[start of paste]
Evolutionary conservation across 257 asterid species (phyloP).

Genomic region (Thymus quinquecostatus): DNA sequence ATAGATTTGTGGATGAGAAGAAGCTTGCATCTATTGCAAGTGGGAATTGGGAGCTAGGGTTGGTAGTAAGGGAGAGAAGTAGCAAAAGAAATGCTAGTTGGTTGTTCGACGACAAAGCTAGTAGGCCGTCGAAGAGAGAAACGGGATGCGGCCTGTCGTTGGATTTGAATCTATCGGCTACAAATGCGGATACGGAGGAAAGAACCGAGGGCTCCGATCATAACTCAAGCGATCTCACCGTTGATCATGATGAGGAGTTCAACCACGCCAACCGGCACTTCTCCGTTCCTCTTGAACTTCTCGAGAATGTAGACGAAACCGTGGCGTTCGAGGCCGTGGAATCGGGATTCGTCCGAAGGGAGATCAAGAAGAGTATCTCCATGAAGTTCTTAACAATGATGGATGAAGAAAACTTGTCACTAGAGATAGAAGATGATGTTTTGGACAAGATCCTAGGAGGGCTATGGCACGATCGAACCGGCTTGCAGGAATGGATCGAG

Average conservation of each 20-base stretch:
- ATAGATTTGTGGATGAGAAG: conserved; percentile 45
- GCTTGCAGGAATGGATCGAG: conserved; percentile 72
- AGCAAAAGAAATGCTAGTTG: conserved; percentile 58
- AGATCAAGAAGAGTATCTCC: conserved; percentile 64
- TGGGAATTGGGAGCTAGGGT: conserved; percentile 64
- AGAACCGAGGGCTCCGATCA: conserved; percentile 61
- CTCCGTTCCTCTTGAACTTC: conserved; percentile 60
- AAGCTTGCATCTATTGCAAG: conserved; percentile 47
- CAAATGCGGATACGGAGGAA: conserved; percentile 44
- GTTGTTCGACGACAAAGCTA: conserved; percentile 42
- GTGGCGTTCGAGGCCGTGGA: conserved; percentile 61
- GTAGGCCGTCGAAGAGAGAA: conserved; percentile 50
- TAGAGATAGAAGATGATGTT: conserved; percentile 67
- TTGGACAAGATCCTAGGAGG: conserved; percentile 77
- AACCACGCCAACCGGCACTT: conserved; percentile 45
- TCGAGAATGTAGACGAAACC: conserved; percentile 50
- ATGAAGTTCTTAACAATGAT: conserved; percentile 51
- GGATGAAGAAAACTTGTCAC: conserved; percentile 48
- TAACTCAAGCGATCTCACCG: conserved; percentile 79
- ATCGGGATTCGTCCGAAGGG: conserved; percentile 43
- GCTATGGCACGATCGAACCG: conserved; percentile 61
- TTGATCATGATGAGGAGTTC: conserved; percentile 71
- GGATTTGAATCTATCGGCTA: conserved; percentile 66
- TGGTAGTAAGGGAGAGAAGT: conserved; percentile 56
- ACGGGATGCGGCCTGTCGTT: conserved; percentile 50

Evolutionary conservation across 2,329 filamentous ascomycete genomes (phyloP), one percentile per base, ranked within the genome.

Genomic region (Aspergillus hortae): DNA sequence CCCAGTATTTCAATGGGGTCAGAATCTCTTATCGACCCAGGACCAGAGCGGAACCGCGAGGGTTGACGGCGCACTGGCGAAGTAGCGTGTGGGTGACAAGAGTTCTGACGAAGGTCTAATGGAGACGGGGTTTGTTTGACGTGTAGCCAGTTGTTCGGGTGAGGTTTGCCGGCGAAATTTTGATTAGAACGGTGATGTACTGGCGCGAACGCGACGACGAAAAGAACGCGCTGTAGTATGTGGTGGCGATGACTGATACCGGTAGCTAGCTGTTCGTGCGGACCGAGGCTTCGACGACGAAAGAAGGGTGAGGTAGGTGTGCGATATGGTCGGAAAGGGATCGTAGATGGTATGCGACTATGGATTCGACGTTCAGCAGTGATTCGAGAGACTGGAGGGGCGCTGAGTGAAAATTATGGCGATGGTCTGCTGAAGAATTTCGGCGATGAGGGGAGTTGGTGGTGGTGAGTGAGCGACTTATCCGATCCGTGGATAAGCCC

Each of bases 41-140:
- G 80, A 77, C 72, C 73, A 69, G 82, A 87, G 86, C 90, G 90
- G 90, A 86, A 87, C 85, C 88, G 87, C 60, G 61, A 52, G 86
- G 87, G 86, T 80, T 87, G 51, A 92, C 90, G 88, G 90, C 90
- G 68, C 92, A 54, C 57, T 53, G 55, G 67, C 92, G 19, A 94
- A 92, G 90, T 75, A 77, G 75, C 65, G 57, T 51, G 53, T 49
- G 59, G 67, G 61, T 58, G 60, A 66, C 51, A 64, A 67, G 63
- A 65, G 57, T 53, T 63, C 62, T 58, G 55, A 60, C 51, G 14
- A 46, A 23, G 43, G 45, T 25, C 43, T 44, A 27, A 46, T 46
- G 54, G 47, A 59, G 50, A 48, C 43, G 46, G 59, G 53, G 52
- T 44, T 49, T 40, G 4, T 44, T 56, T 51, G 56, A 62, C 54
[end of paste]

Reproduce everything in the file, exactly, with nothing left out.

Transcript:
Evolutionary conservation across 257 asterid species (phyloP).

Genomic region (Thymus quinquecostatus): DNA sequence ATAGATTTGTGGATGAGAAGAAGCTTGCATCTATTGCAAGTGGGAATTGGGAGCTAGGGTTGGTAGTAAGGGAGAGAAGTAGCAAAAGAAATGCTAGTTGGTTGTTCGACGACAAAGCTAGTAGGCCGTCGAAGAGAGAAACGGGATGCGGCCTGTCGTTGGATTTGAATCTATCGGCTACAAATGCGGATACGGAGGAAAGAACCGAGGGCTCCGATCATAACTCAAGCGATCTCACCGTTGATCATGATGAGGAGTTCAACCACGCCAACCGGCACTTCTCCGTTCCTCTTGAACTTCTCGAGAATGTAGACGAAACCGTGGCGTTCGAGGCCGTGGAATCGGGATTCGTCCGAAGGGAGATCAAGAAGAGTATCTCCATGAAGTTCTTAACAATGATGGATGAAGAAAACTTGTCACTAGAGATAGAAGATGATGTTTTGGACAAGATCCTAGGAGGGCTATGGCACGATCGAACCGGCTTGCAGGAATGGATCGAG

Average conservation of each 20-base stretch:
- ATAGATTTGTGGATGAGAAG: conserved; percentile 45
- GCTTGCAGGAATGGATCGAG: conserved; percentile 72
- AGCAAAAGAAATGCTAGTTG: conserved; percentile 58
- AGATCAAGAAGAGTATCTCC: conserved; percentile 64
- TGGGAATTGGGAGCTAGGGT: conserved; percentile 64
- AGAACCGAGGGCTCCGATCA: conserved; percentile 61
- CTCCGTTCCTCTTGAACTTC: conserved; percentile 60
- AAGCTTGCATCTATTGCAAG: conserved; percentile 47
- CAAATGCGGATACGGAGGAA: conserved; percentile 44
- GTTGTTCGACGACAAAGCTA: conserved; percentile 42
- GTGGCGTTCGAGGCCGTGGA: conserved; percentile 61
- GTAGGCCGTCGAAGAGAGAA: conserved; percentile 50
- TAGAGATAGAAGATGATGTT: conserved; percentile 67
- TTGGACAAGATCCTAGGAGG: conserved; percentile 77
- AACCACGCCAACCGGCACTT: conserved; percentile 45
- TCGAGAATGTAGACGAAACC: conserved; percentile 50
- ATGAAGTTCTTAACAATGAT: conserved; percentile 51
- GGATGAAGAAAACTTGTCAC: conserved; percentile 48
- TAACTCAAGCGATCTCACCG: conserved; percentile 79
- ATCGGGATTCGTCCGAAGGG: conserved; percentile 43
- GCTATGGCACGATCGAACCG: conserved; percentile 61
- TTGATCATGATGAGGAGTTC: conserved; percentile 71
- GGATTTGAATCTATCGGCTA: conserved; percentile 66
- TGGTAGTAAGGGAGAGAAGT: conserved; percentile 56
- ACGGGATGCGGCCTGTCGTT: conserved; percentile 50

Evolutionary conservation across 2,329 filamentous ascomycete genomes (phyloP), one percentile per base, ranked within the genome.

Genomic region (Aspergillus hortae): DNA sequence CCCAGTATTTCAATGGGGTCAGAATCTCTTATCGACCCAGGACCAGAGCGGAACCGCGAGGGTTGACGGCGCACTGGCGAAGTAGCGTGTGGGTGACAAGAGTTCTGACGAAGGTCTAATGGAGACGGGGTTTGTTTGACGTGTAGCCAGTTGTTCGGGTGAGGTTTGCCGGCGAAATTTTGATTAGAACGGTGATGTACTGGCGCGAACGCGACGACGAAAAGAACGCGCTGTAGTATGTGGTGGCGATGACTGATACCGGTAGCTAGCTGTTCGTGCGGACCGAGGCTTCGACGACGAAAGAAGGGTGAGGTAGGTGTGCGATATGGTCGGAAAGGGATCGTAGATGGTATGCGACTATGGATTCGACGTTCAGCAGTGATTCGAGAGACTGGAGGGGCGCTGAGTGAAAATTATGGCGATGGTCTGCTGAAGAATTTCGGCGATGAGGGGAGTTGGTGGTGGTGAGTGAGCGACTTATCCGATCCGTGGATAAGCCC

Each of bases 41-140:
- G 80, A 77, C 72, C 73, A 69, G 82, A 87, G 86, C 90, G 90
- G 90, A 86, A 87, C 85, C 88, G 87, C 60, G 61, A 52, G 86
- G 87, G 86, T 80, T 87, G 51, A 92, C 90, G 88, G 90, C 90
- G 68, C 92, A 54, C 57, T 53, G 55, G 67, C 92, G 19, A 94
- A 92, G 90, T 75, A 77, G 75, C 65, G 57, T 51, G 53, T 49
- G 59, G 67, G 61, T 58, G 60, A 66, C 51, A 64, A 67, G 63
- A 65, G 57, T 53, T 63, C 62, T 58, G 55, A 60, C 51, G 14
- A 46, A 23, G 43, G 45, T 25, C 43, T 44, A 27, A 46, T 46
- G 54, G 47, A 59, G 50, A 48, C 43, G 46, G 59, G 53, G 52
- T 44, T 49, T 40, G 4, T 44, T 56, T 51, G 56, A 62, C 54